6 an rct of ginkgo for dementia 1227 Table 2. Baseline demographic and clinical characteristics of participants, by treatment group Participants: total sample Characteristic Placebo group (n ¼ 88) Ginkgo group (n ¼ 88) Total sample (n ¼ 176) Mean age (7.53) 79.3 (7.77) 79.5 (7.63) Females, Males 2 56, 32 (63.6%) 51, 37 (58.0%) 107, 69 (60.8%) Ethnicity 2 White: 83 (94.3%) Mixed: 1 (1.1%) Asian: 1 (1.1%) Black: 3 (3.4%) White: 84 (95.5%) Asian: 2 (2.3%) Black: 2 (2.3%) White: 167 (94.9%) Mixed: 1 (0.6%) Asian: 3 (1.7%) Black: 5 (3.4%) Median years of education (9.0, 13.1) 10.0 (9.0, 14.0) 10.0 (9.0, 13.3) Median Indices of Multiple 17.1 (5.9, 44.2) 20.5 (7.3, 40.7) 19.0 (6.3, 43.2) Deprivation score 3 Number with Alzheimer s disease, 76, 12 (86.4%) 72, 16 (81.8%) 148, 28 (84.1%) vascular dementia diagnosis 2 Evidence of vascular pathology 2 44 (50.0%) 42 (47.7%) 86 (48.9%) Median MMSE score (13.0, 25.1) 23.0 (16.9, 26.0) 22.0 (15.0, 26.0) Mean ADAS-Cog score (10.3) 20.4 (8.2) 22.7 (9.6) Median duration of dementia in years (1.0, 8.8) 3.0 (1.2, 7.2) 3.0 (1.0, 8.0) AChI use 2 29 (33.0%) 29 (33.0%) 58 (33.0%) NSAID use 2 47 (53.4%) 51 (58.0%) 98 (55.7%) Previous Ginkgo use 2 8 (10.0%) Missing n ¼ 8 21 (25.0%) Missing n ¼ 4 29 (17.7%) Missing n ¼ 12 Mean participant-rated Qol-AD score (6.1) Missing n ¼ (5.5) Missing n ¼ (5.8) Missing n ¼ 5 Mean carer-rated Qol-AD score (6.4) Missing n ¼ (6.9) Missing n ¼ (6.6) Missing n ¼ 15 Median 12-item ZBI score (5.9, 25.3) 15.0 (5.0, 27.4) Missing n ¼ (5.4, 26.6) Missing n ¼ 3 Median EQ-VAS score (50.0, 95.0) 77.0 (44.0, 95.0) Missing n ¼ (50.0, 95.0) Participants: intensive follow-up group only Characteristic Placebo group (n ¼ 45) Ginkgo group (n ¼ 43) Total sample (n ¼ 88) Median NPI score (0.0, 29.2) Missing n ¼ (0.0, 28.5) Missing n ¼ (0.0, 28.8) Mean GERRI total score (0.42) 2.58 (0.49) 2.56 (0.45) Carers Characteristic Placebo group (n ¼ 88) Ginkgo group (n ¼ 88) Total sample (n ¼ 176) Mean age (12.9) Missing n ¼ (14.5) Missing n ¼ (13.7) Missing n ¼ 11 Females, Males 2 78, 10 (88.6%) 74, 14 (84.1%) 152, 24 (86.4%) Number who are the partner of the participant 2 43 (48.9%) 50 (56.8%) 93 (52.8%) Number who live-in 2 57 (64.8%) 58 (65.9%) 115 (65.3%) Number who are the informal (unpaid) carer 2 84 (95.5%) 85 (96.6%) 169 (96.0%) 1 Mean scores are reported with standard deviations. 2 Numbers reported with percentage of group (e.g. Ginkgo group); or percentage of females or AD sufferers respectively. 3 Median scores are reported with 10th and 90th percentiles. 4 In England and Wales, Indices of Multiple Depreivation scores are a way of quantifying the relative poverty of an area and are linked to postcodes (ODPM, 2005). the placebo group was 36 (51%) and 29 (43%) in the Ginkgo group; x 2 ¼ 0.911; df ¼ 1; p ¼ 0.340). Further secondary outcomes are detailed in Table 3. Blinding Of those carers followed up at 6 months who responded to the question on blinding, approximately half declined to guess whether their care-recipient received Ginkgo or placebo during the trial (n ¼ 66; 49%). For the remainder (n ¼ 69; 51%), blinding was effective (k ¼ 0.18; p ¼ 0.115). The researchers were also effectively blinded: of the 129 evaluable cases the researcher did not hazard a guess in approximately half (n ¼ 62) and the level of agreement in the remaining 67 was poor (k ¼ 0.081; p ¼ 0.462). Safety (adverse events and coagulation times) A total of 63 adverse events were recorded by 57 of the participants (the greatest number reported by any one individual was three). Of these, 29 were in the placebo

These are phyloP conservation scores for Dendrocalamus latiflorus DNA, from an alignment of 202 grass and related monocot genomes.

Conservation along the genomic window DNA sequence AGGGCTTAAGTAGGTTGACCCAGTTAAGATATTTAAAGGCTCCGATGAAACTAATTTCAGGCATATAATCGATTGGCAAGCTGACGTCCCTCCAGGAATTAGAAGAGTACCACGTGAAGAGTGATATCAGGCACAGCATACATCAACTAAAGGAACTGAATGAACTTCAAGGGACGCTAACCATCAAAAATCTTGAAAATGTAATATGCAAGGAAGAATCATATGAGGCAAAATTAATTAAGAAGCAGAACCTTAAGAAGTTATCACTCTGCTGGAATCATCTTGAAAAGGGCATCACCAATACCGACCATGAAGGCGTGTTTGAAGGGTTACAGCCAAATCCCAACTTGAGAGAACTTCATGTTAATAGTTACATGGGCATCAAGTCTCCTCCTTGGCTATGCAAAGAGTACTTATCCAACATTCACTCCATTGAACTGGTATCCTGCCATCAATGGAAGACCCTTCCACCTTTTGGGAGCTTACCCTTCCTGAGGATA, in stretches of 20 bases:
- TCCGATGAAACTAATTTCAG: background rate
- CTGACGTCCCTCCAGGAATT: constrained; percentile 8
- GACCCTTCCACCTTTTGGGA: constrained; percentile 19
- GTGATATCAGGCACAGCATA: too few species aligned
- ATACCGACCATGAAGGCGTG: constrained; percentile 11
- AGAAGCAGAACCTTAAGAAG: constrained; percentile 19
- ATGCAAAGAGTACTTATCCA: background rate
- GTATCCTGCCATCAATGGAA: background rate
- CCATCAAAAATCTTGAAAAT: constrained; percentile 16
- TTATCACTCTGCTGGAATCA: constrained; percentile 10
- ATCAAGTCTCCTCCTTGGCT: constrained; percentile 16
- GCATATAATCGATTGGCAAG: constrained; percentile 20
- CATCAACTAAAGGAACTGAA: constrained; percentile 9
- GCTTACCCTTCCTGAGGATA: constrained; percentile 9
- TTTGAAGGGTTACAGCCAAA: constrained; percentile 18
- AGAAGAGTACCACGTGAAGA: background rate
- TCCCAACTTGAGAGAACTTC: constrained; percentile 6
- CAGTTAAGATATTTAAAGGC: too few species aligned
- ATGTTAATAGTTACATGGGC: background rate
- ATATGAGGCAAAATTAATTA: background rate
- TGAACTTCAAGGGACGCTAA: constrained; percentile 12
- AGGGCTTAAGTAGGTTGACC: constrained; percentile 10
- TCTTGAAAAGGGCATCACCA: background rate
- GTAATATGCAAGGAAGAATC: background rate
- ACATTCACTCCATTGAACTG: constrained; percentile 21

7 1228 r. mccarney ET AL. Table 3. Adjusted difference in means for primary and secondary outcomes Measure N Adjusted difference in means (95% CI) 1 P-value ADAS-Cog ( 2.701, 1.055) Participant-rated QOL-AD ( 1.542, 1.168) Carer-rated QOL-AD ( 2.551, 0.589) NPI ( 9.176, 0.152) NPI-D ( 5.325, 0.597) GERRI ( 0.241, 0.003) ZBI ( 2.463, 2.429) EQ-VAS ( 5.922, 2.579) Positive values favour Ginkgo. 2 No significant differences were found in the analyses with evaluable data or in the per-protocol analyses. 3 Outcome measure administered at baseline in standard follow-up group only. 4 Significant difference found in the analysis with evaluable data (n ¼ 75; B ¼ 0.142; 95% CI 0.027, 0.257; p ¼ 0.016) and in the per protocol analysis (n ¼ 51; B ¼ 0.156; 95% CI 0.033, 0.279; p ¼ 0.014); in both cases, it indicates a more favourable outcome in the placebo group. group and 28 were in the Ginkgo group. There was one fatal cerebral haemorrhage in the Ginkgo group, this was the subject of an emergency code break and was referred to the IAB, who considered that it did not justify terminating the trial. Table 4 details the MedDRA classifications of the adverse events by treatment group. There was no significant difference in clotting time at six months for participants who adhered to the treatment regime and had evaluable data (n ¼ 93; b ¼ 1.843; 95% CI 0.488, 4.133; p ¼ 0.113). DISCUSSION We found no evidence that a standard dose (120 mg daily) of high purity Ginkgo biloba conferred benefit in mild-moderate dementia over 6 months. The only significant findings (analysis with evaluable data and per protocol analysis of carer-rated function, as measured by the GERRI) favoured the placebo group. The mean difference found between the groups on the GERRI was 0.12 points, which is unlikely to be clinically significant (Erkinjuntti et al., 2002). This study was conducted independently of the pharmaceutical industry and funded by a National charity. Studies funded by the pharmaceutical industry generally show larger effect sizes compared with independent studies (Lexchin et al., 2003; Perlis et al., 2005). Strengths of this study include the use of a placebo laced with quinine, to reduce the risk of de-blinding; and standardised outcome measures to allow a direct comparison with other dementia trials. Our results suggest that Ginkgo is ineffective in this context. There are alternative explanations for our findings, although we consider them to be improbable. Because of the recruitment shortfall, type II error is a possibility but unlikely. There was no apparent trend in our results (the nonsignificant differences mostly favoured placebo) and we consider this study to have had sufficient power to reliable detect any clinically significant Table 4. MedDRA classification of the adverse events by treatment group MedDRA category Placebo group Ginkgo group Serious Total Serious Total 006 Infections and infestations Blood and lymphatic system Metabolism and nutrition Psychiatric Nervous system Ear and labyrinth Cardiac Vascular Respiratory, thoracic and mediastinal Gastrointestinal Hepatobiliary Skin and subcutaneous tissue Musculoskeletal and connective tissue Renal and urinary Reproductive system and breast Grand total